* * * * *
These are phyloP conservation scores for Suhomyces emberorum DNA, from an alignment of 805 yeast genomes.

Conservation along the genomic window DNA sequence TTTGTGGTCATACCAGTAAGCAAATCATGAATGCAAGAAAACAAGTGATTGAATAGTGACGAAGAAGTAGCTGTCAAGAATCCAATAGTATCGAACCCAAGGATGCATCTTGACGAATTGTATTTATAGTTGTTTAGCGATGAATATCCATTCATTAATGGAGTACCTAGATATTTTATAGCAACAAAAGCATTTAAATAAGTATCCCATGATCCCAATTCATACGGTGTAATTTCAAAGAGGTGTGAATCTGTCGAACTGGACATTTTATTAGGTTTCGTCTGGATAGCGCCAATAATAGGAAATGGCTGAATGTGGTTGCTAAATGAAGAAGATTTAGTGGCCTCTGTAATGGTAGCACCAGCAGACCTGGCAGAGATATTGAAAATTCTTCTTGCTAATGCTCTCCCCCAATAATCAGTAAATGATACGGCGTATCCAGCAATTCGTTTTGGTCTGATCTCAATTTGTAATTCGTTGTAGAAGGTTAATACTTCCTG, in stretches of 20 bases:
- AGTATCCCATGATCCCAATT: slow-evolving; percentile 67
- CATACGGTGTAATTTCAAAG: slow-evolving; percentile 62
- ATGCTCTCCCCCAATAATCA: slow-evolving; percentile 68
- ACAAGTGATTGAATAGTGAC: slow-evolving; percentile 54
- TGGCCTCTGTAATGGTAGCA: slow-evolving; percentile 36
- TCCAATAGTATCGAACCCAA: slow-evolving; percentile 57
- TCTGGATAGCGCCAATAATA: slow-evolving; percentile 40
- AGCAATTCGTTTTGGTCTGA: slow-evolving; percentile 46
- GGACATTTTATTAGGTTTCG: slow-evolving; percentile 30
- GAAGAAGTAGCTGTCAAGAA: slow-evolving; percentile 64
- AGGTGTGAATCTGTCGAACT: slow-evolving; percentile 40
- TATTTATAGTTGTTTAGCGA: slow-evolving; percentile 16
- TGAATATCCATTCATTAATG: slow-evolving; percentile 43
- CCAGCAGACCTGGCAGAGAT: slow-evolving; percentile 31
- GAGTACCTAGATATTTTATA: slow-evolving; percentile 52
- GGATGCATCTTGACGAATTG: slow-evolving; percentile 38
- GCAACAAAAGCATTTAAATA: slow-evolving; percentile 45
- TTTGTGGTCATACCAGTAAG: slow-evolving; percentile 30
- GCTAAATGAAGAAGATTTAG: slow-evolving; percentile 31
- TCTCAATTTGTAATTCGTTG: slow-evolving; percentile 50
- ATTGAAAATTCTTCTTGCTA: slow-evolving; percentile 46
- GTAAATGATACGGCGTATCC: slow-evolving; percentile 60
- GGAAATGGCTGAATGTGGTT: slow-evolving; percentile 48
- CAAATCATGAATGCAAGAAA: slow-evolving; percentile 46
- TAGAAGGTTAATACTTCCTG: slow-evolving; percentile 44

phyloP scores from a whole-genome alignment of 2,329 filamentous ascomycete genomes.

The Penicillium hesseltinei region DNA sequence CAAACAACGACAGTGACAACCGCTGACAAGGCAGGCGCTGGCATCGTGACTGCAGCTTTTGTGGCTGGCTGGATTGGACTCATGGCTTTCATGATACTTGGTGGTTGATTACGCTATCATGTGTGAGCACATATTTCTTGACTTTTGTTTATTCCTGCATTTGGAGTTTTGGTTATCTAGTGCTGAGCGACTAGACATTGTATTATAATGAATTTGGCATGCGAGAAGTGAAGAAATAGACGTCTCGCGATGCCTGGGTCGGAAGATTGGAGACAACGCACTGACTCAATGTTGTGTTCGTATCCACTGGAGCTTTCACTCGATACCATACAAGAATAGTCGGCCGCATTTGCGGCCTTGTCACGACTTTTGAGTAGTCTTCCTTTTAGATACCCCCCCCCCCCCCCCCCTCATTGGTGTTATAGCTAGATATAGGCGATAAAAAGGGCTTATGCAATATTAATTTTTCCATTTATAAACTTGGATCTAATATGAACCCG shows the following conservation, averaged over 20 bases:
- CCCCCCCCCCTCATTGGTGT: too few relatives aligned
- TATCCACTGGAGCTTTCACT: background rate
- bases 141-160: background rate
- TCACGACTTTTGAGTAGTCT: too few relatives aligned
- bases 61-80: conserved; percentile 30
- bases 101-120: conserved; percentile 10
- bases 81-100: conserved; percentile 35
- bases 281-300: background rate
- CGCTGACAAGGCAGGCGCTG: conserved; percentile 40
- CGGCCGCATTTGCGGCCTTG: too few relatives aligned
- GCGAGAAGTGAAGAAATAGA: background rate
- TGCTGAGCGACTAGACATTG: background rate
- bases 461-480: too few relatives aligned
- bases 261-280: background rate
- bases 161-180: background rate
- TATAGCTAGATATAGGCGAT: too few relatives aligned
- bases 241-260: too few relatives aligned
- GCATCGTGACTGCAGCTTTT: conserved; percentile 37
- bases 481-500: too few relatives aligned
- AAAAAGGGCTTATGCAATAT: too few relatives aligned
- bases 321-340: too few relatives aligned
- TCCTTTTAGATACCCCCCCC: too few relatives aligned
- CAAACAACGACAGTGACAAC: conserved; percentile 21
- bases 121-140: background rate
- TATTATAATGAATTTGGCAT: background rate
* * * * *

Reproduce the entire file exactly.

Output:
These are phyloP conservation scores for Suhomyces emberorum DNA, from an alignment of 805 yeast genomes.

Conservation along the genomic window DNA sequence TTTGTGGTCATACCAGTAAGCAAATCATGAATGCAAGAAAACAAGTGATTGAATAGTGACGAAGAAGTAGCTGTCAAGAATCCAATAGTATCGAACCCAAGGATGCATCTTGACGAATTGTATTTATAGTTGTTTAGCGATGAATATCCATTCATTAATGGAGTACCTAGATATTTTATAGCAACAAAAGCATTTAAATAAGTATCCCATGATCCCAATTCATACGGTGTAATTTCAAAGAGGTGTGAATCTGTCGAACTGGACATTTTATTAGGTTTCGTCTGGATAGCGCCAATAATAGGAAATGGCTGAATGTGGTTGCTAAATGAAGAAGATTTAGTGGCCTCTGTAATGGTAGCACCAGCAGACCTGGCAGAGATATTGAAAATTCTTCTTGCTAATGCTCTCCCCCAATAATCAGTAAATGATACGGCGTATCCAGCAATTCGTTTTGGTCTGATCTCAATTTGTAATTCGTTGTAGAAGGTTAATACTTCCTG, in stretches of 20 bases:
- AGTATCCCATGATCCCAATT: slow-evolving; percentile 67
- CATACGGTGTAATTTCAAAG: slow-evolving; percentile 62
- ATGCTCTCCCCCAATAATCA: slow-evolving; percentile 68
- ACAAGTGATTGAATAGTGAC: slow-evolving; percentile 54
- TGGCCTCTGTAATGGTAGCA: slow-evolving; percentile 36
- TCCAATAGTATCGAACCCAA: slow-evolving; percentile 57
- TCTGGATAGCGCCAATAATA: slow-evolving; percentile 40
- AGCAATTCGTTTTGGTCTGA: slow-evolving; percentile 46
- GGACATTTTATTAGGTTTCG: slow-evolving; percentile 30
- GAAGAAGTAGCTGTCAAGAA: slow-evolving; percentile 64
- AGGTGTGAATCTGTCGAACT: slow-evolving; percentile 40
- TATTTATAGTTGTTTAGCGA: slow-evolving; percentile 16
- TGAATATCCATTCATTAATG: slow-evolving; percentile 43
- CCAGCAGACCTGGCAGAGAT: slow-evolving; percentile 31
- GAGTACCTAGATATTTTATA: slow-evolving; percentile 52
- GGATGCATCTTGACGAATTG: slow-evolving; percentile 38
- GCAACAAAAGCATTTAAATA: slow-evolving; percentile 45
- TTTGTGGTCATACCAGTAAG: slow-evolving; percentile 30
- GCTAAATGAAGAAGATTTAG: slow-evolving; percentile 31
- TCTCAATTTGTAATTCGTTG: slow-evolving; percentile 50
- ATTGAAAATTCTTCTTGCTA: slow-evolving; percentile 46
- GTAAATGATACGGCGTATCC: slow-evolving; percentile 60
- GGAAATGGCTGAATGTGGTT: slow-evolving; percentile 48
- CAAATCATGAATGCAAGAAA: slow-evolving; percentile 46
- TAGAAGGTTAATACTTCCTG: slow-evolving; percentile 44

phyloP scores from a whole-genome alignment of 2,329 filamentous ascomycete genomes.

The Penicillium hesseltinei region DNA sequence CAAACAACGACAGTGACAACCGCTGACAAGGCAGGCGCTGGCATCGTGACTGCAGCTTTTGTGGCTGGCTGGATTGGACTCATGGCTTTCATGATACTTGGTGGTTGATTACGCTATCATGTGTGAGCACATATTTCTTGACTTTTGTTTATTCCTGCATTTGGAGTTTTGGTTATCTAGTGCTGAGCGACTAGACATTGTATTATAATGAATTTGGCATGCGAGAAGTGAAGAAATAGACGTCTCGCGATGCCTGGGTCGGAAGATTGGAGACAACGCACTGACTCAATGTTGTGTTCGTATCCACTGGAGCTTTCACTCGATACCATACAAGAATAGTCGGCCGCATTTGCGGCCTTGTCACGACTTTTGAGTAGTCTTCCTTTTAGATACCCCCCCCCCCCCCCCCCTCATTGGTGTTATAGCTAGATATAGGCGATAAAAAGGGCTTATGCAATATTAATTTTTCCATTTATAAACTTGGATCTAATATGAACCCG shows the following conservation, averaged over 20 bases:
- CCCCCCCCCCTCATTGGTGT: too few relatives aligned
- TATCCACTGGAGCTTTCACT: background rate
- bases 141-160: background rate
- TCACGACTTTTGAGTAGTCT: too few relatives aligned
- bases 61-80: conserved; percentile 30
- bases 101-120: conserved; percentile 10
- bases 81-100: conserved; percentile 35
- bases 281-300: background rate
- CGCTGACAAGGCAGGCGCTG: conserved; percentile 40
- CGGCCGCATTTGCGGCCTTG: too few relatives aligned
- GCGAGAAGTGAAGAAATAGA: background rate
- TGCTGAGCGACTAGACATTG: background rate
- bases 461-480: too few relatives aligned
- bases 261-280: background rate
- bases 161-180: background rate
- TATAGCTAGATATAGGCGAT: too few relatives aligned
- bases 241-260: too few relatives aligned
- GCATCGTGACTGCAGCTTTT: conserved; percentile 37
- bases 481-500: too few relatives aligned
- AAAAAGGGCTTATGCAATAT: too few relatives aligned
- bases 321-340: too few relatives aligned
- TCCTTTTAGATACCCCCCCC: too few relatives aligned
- CAAACAACGACAGTGACAAC: conserved; percentile 21
- bases 121-140: background rate
- TATTATAATGAATTTGGCAT: background rate